Steve and RickH :
Robbins draws a weird-ass Batman, that’s for sure. His cape has a tendency to look like crinkly old vinyl tarp, instead of the usual gracefully prehensile umbrella a la Adams or Aparo. And as for his inks making Batman look like he “ just finished greasing the Batmobile”, HA! That is a perfectly apt description. His inks often have a smudgy, oily or greasy feel, ESPECIALLY on Batman himself. Also, he draws the most “70s looking” Bruce Wayne I’ve ever seen, with his big hair and Mod fashions. There’s one issue where he’s wearing Aviator-style glasses, and he looks just like movie mogul Robert Evans.

But I think they’re great! It’s just a shame he was drawing the comic at the tag-end of the period when they were limiting the use of the classic Rogues Gallery Villains — I would LOVE to have seen him drawing The Joker.


Anonymous said...

Americans pay a quarter for back issues of the Human Fly?!?
Here you couldn't give 'em away.

I suppose its a fair point Frank Robbins was more suited to the Shadow than, say, the Invaders or - yikes! - Daredevil, but so what?
He was better suited to the Legion of Monsters too, and that issue of Marvel Premiere was still terrible.


Anonymous said...

sean, I’m sure you’ll be tickled to hear:
I just checked out the “Completed Listings” on eBay for “Human Fly Marvel”, and there TONS of “0 Bids”. There was a #9 with a Byrne/Austin cover for $1.99 with no takers and a #1 for ONE DOLLAR— also with no takers. So, apparently, they STILL can’t be given away ;)


Anonymous said...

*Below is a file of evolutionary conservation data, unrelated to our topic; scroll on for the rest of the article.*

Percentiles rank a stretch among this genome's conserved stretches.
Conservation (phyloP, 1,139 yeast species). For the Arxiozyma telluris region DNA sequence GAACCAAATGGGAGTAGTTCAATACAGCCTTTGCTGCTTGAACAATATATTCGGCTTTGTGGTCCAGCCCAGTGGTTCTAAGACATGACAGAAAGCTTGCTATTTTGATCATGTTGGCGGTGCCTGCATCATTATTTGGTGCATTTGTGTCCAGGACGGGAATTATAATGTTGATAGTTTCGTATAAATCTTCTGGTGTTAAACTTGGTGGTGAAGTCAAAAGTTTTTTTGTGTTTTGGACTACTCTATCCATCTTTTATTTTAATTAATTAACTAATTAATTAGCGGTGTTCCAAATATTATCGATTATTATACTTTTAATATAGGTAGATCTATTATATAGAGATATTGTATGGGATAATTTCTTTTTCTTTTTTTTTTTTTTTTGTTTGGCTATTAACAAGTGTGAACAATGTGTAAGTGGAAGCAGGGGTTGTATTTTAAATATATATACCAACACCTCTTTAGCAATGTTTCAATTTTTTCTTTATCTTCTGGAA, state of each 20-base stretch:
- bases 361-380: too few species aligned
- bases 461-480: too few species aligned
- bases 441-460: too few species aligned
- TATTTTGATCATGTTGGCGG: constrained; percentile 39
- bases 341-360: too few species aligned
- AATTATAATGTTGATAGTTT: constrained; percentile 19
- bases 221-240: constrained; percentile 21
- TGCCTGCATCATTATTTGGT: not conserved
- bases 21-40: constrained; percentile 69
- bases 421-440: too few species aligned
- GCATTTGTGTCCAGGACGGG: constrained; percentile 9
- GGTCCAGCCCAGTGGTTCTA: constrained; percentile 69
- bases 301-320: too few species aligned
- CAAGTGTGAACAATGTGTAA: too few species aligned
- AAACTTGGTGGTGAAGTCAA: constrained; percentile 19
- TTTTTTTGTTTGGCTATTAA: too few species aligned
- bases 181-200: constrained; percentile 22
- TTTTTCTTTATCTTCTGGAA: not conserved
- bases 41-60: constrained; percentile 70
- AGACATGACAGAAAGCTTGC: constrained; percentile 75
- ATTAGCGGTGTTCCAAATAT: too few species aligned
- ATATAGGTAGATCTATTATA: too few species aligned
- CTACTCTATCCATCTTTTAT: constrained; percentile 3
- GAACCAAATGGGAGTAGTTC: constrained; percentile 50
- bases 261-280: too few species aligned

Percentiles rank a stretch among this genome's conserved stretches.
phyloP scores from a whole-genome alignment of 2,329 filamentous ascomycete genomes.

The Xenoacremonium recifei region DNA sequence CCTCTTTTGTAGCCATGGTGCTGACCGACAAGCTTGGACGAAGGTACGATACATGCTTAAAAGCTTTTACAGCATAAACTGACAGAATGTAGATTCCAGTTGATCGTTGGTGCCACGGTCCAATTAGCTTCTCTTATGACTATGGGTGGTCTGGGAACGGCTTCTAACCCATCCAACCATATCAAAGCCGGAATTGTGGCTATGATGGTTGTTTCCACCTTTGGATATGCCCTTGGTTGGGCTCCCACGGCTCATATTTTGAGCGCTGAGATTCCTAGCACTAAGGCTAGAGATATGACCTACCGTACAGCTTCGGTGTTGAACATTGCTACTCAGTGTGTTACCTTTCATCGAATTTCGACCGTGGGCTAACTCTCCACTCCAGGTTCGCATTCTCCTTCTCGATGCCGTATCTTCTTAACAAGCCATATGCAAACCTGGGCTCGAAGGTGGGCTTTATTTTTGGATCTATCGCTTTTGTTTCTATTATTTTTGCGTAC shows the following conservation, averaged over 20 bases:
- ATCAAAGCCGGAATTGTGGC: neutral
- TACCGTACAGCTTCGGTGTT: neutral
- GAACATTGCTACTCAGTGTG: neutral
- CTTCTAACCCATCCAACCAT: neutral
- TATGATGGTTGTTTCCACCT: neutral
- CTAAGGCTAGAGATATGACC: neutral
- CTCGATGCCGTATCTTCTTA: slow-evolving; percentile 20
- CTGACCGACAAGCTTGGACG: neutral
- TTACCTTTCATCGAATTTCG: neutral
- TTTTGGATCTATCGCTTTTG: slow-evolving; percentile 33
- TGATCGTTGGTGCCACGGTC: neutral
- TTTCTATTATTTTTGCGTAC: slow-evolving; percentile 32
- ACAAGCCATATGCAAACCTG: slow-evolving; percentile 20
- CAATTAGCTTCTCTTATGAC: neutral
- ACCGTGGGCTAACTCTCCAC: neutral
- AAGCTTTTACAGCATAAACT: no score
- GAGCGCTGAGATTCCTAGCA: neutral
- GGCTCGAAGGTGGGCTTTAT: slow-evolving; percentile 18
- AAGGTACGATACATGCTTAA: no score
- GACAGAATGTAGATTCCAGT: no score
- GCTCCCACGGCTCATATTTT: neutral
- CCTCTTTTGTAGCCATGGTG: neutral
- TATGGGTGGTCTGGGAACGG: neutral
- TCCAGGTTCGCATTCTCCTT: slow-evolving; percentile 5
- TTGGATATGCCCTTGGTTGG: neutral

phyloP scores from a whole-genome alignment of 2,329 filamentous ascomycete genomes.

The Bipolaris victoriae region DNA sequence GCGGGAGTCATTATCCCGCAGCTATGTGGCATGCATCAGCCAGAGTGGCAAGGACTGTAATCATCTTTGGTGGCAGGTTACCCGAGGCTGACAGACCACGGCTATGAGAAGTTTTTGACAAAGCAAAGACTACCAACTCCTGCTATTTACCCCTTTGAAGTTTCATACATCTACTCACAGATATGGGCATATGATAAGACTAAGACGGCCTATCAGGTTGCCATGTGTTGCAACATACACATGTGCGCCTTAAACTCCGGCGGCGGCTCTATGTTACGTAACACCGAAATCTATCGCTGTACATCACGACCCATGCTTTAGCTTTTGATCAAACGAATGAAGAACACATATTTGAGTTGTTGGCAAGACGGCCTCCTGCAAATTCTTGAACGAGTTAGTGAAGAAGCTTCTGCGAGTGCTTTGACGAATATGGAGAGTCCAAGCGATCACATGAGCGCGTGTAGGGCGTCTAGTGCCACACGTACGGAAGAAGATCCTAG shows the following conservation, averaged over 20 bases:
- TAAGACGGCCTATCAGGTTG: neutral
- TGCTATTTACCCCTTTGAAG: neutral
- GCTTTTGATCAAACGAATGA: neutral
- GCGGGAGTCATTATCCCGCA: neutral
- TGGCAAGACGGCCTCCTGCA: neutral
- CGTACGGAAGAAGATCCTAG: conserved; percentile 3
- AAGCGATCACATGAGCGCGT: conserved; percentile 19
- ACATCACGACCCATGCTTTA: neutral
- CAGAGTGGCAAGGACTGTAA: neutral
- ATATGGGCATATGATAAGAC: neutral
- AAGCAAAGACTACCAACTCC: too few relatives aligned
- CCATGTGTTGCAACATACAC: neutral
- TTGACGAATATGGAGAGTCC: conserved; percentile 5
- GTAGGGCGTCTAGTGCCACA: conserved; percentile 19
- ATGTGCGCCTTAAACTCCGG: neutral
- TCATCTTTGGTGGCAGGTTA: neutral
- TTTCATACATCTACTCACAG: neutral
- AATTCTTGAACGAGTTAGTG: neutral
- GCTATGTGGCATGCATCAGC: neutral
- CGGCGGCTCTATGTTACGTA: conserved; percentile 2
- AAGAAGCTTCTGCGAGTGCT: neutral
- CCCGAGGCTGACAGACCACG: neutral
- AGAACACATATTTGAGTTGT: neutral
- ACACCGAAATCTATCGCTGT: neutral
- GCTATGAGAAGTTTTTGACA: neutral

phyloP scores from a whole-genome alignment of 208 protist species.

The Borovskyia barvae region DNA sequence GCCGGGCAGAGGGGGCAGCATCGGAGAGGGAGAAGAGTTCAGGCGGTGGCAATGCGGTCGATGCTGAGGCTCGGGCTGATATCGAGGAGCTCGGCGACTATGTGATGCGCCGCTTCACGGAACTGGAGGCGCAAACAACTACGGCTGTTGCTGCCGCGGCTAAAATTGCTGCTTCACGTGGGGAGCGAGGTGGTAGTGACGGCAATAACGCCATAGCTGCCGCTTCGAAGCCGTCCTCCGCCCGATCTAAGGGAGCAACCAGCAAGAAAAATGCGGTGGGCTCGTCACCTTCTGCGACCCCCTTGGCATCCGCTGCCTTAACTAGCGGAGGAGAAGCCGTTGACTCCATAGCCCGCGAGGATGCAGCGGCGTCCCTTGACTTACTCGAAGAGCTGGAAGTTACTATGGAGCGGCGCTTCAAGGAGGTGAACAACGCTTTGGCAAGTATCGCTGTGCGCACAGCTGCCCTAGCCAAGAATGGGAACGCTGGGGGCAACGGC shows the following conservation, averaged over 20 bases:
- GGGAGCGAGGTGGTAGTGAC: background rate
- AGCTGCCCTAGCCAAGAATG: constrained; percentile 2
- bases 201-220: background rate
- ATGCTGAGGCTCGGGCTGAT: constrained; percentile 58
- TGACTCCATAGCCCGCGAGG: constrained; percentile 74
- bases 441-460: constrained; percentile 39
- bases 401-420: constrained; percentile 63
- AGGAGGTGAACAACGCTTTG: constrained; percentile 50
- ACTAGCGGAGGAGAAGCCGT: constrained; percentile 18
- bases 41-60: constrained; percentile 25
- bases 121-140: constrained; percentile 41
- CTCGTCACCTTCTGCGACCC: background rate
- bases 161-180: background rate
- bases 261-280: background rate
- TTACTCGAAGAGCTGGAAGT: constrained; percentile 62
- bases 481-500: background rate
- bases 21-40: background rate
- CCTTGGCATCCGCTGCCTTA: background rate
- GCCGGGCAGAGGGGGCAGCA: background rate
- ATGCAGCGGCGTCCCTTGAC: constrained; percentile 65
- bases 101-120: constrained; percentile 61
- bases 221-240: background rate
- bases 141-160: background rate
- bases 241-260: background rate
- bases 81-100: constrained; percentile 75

b.t. - My first 'Human Fly' was the one with that fantastic Byrne/Austin cover. The cover depicted a team up involving the Human Fly, Daredevil & the White Tiger - amazing. The interior art wasn't as good as the cover, although it was still a fairly good comic. Unfortunately, none of the other 'Human Fly' issues I acquired ever lived up to the promise of that first one I bought!


Anonymous said...

Ok, I think we should change the subject now, before Steve gets it into his head to review an issue of the Human Fly next month.

So, on the Kaluta v Robbins debate, I go with... Howard Chaykin! He did a great Shadow comic for DC a while later. Or maybe Bill Sienkiewicz...


Anonymous said...



Charlie Horse 47 said...

Speaking of the new FF treasury addition by Adams (last week) does anyone ever get a sense that Sienkiewicz has a whiff of Neal about his work?

Steve W. said...

I think we can safely say that, Charlie,

Sean and b.t, but I've already reviewed an issue of The Human Fly. Can it be the world has already forgotten that legendary post?

Phillip, sadly the issue I read only had a bear in it. :(

Graham said...

I loved the first few issues of The Shadow, drawn by Kaluta, Wrightson, etc... I had seen Robbins' art on Batman a couple of times and was relieved when someone else was drawing the next issue. When he showed up on The Shadow, I was really upset.....then he showed up on Captain America about the same time. By the time he started working on Invaders, I actually liked his work (at least on that series) and I guess I began to appreciate his "eccentricities" by that time. It's odd, but I really enjoy looking at his work now.....I don't know, nostalgia maybe, but it's not nearly as aggravating as it was in the mid 70's.

Killdumpster said...

Ugh. I had the complete series of the Human Fly. Like I've said before, the magazine rack-jobbers usually put only one copy of any comics on the stands at mom-n-pop general/drug stores. By the time I'd make it into town the city kids grabbed all the good stuff.

You have to admit, the cover for Legion of Monsters was great. I grabbed that in a "hurry-up!" quick shop. Didn't even get a chance to leaf thru it. Was so excited to read it when I got home. Then reality smashed my mind...

Anonymous said...

Kd, a pro-tip for you: I find avoiding reality completely is the best way to make sure it doesn't smash my mind.
You're welcome.